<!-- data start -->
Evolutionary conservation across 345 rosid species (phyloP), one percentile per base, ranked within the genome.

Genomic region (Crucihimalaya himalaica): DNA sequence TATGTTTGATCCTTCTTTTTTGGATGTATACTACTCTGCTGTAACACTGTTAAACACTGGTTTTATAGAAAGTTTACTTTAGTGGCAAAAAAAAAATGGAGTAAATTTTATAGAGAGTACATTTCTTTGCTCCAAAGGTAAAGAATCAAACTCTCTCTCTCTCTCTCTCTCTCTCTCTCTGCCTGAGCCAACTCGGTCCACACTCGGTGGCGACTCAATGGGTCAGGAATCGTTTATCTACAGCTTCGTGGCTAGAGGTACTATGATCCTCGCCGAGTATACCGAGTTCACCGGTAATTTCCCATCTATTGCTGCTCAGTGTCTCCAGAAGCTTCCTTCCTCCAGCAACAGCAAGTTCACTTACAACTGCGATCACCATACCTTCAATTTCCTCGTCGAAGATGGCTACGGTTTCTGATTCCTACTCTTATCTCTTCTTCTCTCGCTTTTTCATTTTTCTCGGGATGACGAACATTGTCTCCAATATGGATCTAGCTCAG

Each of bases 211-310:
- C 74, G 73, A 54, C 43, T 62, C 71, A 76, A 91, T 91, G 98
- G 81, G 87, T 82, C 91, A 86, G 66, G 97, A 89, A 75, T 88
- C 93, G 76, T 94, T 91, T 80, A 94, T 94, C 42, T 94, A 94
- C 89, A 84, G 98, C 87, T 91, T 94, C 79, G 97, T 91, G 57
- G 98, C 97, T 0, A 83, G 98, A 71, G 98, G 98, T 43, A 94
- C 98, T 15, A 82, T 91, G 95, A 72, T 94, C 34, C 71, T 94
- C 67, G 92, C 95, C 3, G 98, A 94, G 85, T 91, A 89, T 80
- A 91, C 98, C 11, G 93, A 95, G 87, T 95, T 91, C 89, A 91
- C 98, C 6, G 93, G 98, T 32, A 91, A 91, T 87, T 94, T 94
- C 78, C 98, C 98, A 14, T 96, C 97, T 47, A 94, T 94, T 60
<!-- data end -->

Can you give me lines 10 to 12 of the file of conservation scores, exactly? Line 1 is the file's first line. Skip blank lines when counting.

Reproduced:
- C 67, G 92, C 95, C 3, G 98, A 94, G 85, T 91, A 89, T 80
- A 91, C 98, C 11, G 93, A 95, G 87, T 95, T 91, C 89, A 91
- C 98, C 6, G 93, G 98, T 32, A 91, A 91, T 87, T 94, T 94